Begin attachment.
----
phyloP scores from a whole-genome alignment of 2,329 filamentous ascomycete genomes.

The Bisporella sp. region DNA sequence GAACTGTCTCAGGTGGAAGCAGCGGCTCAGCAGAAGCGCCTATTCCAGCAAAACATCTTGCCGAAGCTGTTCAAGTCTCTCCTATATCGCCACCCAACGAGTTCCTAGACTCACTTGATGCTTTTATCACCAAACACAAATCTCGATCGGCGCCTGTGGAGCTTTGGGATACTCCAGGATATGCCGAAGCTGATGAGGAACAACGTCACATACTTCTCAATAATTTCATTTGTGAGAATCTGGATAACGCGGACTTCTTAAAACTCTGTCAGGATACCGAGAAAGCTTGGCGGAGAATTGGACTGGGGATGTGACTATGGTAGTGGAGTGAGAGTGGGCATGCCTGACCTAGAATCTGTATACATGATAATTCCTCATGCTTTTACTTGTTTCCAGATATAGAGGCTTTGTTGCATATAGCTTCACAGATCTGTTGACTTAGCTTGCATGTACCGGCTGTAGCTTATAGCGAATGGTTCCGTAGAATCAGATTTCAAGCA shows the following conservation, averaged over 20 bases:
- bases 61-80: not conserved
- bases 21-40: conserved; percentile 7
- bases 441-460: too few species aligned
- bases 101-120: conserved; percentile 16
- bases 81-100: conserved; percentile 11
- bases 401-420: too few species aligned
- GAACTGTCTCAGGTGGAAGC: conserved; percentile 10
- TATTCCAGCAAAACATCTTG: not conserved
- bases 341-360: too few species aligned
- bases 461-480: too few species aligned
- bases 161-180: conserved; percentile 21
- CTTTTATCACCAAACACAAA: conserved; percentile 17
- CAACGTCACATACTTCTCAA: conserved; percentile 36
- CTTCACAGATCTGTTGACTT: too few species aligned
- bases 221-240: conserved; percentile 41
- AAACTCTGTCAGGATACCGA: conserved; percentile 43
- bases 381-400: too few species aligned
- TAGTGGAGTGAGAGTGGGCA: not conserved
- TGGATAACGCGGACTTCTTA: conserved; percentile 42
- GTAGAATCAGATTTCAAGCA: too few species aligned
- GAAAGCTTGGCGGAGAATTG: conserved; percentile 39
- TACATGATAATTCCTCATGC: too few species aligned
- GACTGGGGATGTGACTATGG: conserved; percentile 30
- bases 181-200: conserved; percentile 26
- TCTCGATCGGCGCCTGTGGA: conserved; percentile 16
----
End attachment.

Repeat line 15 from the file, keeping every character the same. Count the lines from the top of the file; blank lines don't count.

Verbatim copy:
- CAACGTCACATACTTCTCAA: conserved; percentile 36